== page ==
We buried a dachshund this morning. As I patted down the last clods of dirt on his grave, I said to my kids, “Well, I guess there’s been a collective sigh of relief among the postal workers and the UPS and FedEX guys this morning.” It was the truest thing I could have said about that dog.
I’ve written often about my menagerie of dysfunctional dogs: Pancho, the three-legged Australian Shepherd who is the self-appointed shepherd of the dachshunds – Shirley, who has a blown thyroid; Laverne, who’s an 8-pound ball of neuroses; and the late Squiggy, who was blind and on blood thinners and blood pressure medication for a nasty heart murmur.
What I’ve never said about my dogs is that Squiggy is the only one I actually brought home. Eleven years ago, I got a call from my brother. He said, “You need to go to Southlake Mall and look at the dachshund in the pet store. He looks like a Dalmatian.”
I was intrigued because I’d never seen a black-and white dapple dachshund. But I truly didn’t intend to bring home a third dog. The next time I was at the mall, I stopped in the pet store, and all I can say is the puppy broke my heart. He looked so sad in his cage I just couldn’t leave him there. I made an impulse purchase, shelling out an ungodly amount of money for him. He trembled in my arms the whole way home, but I assured him that he would never again wonder if he was loved. His name was easy: Laverne and Shirley had a new sidekick, Squiggy.
I’ve heard that rescue dogs know they’ve been saved and therefore demonstrate profound gratitude toward their families. Coming from a pet store, Squigs wasn’t technically a rescue. But his whole life he believed it . While Laverne and Shirley had taken the guard the yard oath as puppies and were sworn to keep squirrels, mailmen, and UPS guys away, they employed a method of furious barking accompanied by wagging tails. Squiggy, however, put his teeth into it. He bit. For several years, he was on the vicious animals roster in Henry County, Georgia, because of an incident involving a tax collector. The list of people he bit grew to include babysitters, neighbors, Georgia Power meter readers, cable guys, pool guys, mailmen, landscapers, and even my grandmother.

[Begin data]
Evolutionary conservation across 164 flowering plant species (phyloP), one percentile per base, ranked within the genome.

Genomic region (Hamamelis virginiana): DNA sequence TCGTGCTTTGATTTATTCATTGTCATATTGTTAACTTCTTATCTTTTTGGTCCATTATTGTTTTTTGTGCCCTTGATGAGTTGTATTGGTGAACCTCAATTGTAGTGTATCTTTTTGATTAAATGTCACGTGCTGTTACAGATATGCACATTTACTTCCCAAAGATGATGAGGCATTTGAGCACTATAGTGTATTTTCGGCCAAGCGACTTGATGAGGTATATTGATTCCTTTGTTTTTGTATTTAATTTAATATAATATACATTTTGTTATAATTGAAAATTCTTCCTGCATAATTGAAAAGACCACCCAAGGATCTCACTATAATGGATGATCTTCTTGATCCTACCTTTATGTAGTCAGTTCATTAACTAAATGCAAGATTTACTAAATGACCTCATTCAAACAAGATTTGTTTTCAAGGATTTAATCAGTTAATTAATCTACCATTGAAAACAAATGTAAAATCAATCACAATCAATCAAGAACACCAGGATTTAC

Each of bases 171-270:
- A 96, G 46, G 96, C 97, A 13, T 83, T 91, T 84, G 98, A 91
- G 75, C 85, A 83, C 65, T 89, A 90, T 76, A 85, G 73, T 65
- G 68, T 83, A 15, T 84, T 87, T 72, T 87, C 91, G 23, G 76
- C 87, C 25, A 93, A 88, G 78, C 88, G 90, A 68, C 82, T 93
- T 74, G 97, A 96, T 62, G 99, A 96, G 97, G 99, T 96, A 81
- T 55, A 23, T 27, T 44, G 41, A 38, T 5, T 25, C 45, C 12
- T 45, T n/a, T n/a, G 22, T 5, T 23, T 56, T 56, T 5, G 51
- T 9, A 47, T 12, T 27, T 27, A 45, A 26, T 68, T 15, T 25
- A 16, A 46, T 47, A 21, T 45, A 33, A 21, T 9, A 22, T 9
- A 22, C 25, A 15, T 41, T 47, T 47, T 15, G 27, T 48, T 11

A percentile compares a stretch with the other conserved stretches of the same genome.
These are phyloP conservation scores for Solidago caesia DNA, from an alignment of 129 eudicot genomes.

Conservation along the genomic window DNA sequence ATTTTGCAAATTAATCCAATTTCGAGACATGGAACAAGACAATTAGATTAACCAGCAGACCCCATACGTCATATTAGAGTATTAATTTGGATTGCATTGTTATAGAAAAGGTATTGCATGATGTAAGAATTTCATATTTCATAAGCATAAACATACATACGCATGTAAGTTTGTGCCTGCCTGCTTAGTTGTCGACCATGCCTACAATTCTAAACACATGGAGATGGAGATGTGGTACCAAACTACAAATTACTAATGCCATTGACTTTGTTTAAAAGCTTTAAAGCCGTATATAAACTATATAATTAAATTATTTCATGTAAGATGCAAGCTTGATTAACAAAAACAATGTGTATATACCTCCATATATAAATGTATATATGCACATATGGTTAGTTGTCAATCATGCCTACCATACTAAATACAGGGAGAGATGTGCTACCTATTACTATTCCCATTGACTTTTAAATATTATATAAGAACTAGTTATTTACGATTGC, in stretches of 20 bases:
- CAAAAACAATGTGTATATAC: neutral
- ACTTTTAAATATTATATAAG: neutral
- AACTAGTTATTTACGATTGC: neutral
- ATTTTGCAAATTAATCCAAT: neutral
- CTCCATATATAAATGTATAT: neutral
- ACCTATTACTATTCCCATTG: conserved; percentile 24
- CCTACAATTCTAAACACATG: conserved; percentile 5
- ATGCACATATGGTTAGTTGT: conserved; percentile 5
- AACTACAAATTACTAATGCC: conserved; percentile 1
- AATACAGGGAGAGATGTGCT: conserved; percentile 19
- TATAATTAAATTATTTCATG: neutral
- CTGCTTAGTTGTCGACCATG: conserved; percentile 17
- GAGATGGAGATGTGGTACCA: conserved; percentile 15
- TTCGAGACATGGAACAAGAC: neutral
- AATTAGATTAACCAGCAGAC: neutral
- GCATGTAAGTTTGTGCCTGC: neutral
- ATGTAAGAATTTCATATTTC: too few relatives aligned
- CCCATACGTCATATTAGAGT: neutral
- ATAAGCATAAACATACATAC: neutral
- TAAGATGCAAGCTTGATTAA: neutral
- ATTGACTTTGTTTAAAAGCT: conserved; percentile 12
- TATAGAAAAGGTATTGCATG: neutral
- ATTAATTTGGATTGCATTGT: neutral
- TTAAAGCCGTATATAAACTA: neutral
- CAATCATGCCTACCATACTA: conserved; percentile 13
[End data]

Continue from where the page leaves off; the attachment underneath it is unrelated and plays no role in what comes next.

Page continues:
The thing was, he always believed he was doing what was expected of him. His job was protecting his family, which meant he was completely unapologetic when he bit someone.
The biting stopped in this past year, for the most part, and probably because Squiggy had gone blind. At the time, I thought the bite had just gone out of him, that he’d gotten old and was just too tired to care. But there’s one other possibility.
This morning, as I pulled the shovel I’d borrowed from my dad out of my car, I thought about the last time we buried a pet. It was 2009. My daughter’s cat had been hit by a car late one night. The security guard in our neighborhood woke me by ringing the doorbell. When I answered, he pointed to a dead cat across the street from our house and asked if it was Simone.
I nodded and went to find a shovel. Thankfully, the old security guy was there because when I started to scoop our dead cat out of the street, I began to feel lightheaded. I sat down on the curb and started sobbing. The man took pity on me, went and found a box, and got the cat out of the road. I tried to bury her the next morning, but the Georgia clay was too hard for me to dig a good hole. I had to call my brother-in-law to come help us bury the cat.
I remember feeling intense anger for my ex-husband that day. It wasn’t right that I had to comfort my daughter alone, that I had to call another man to come do what her daddy should have been doing.
My son and daughter stood next to me this morning as I stuck the shovel in the ground under a palm tree planted by the side of our house. The moist, sandy soil gave easily, and I got a good chunk dug out before my son took over. As I stood watching him, I waited for that same feeling of anger to well up in me. Their dad should have been there helping, I started to tell myself.
And then I stopped. I couldn’t muster any anger. I stood there watching my kid dig a hole while his sister stood, waiting, with some flowers she’d picked from the yard. And then I understood. The last time, I’d been terribly worried about my kids. They were 18, 15, and 13 at the time, in the midst of teenage troubles, and I was angry because I was raising them alone, without the help of their dad, and I was scared to death.
But as I stood with them this morning, all I felt was proud. They’re good kids, my two who still live with me, and their big sister, who’s now a senior at NYU. There’s nothing for me to be scared about. I don’t have to be a snarling watchdog any longer. The bite’s gone because it’s all okay. I’m happy to be over the anger; it lasted almost a dog’s lifetime, and that’s long enough.
Maybe Squiggy settled down in the past couple of years because he was blind and too old to care. Or maybe he knew that, finally, his family was safe and happy.
Either way, we’re okay, Squiggy. Sleep well.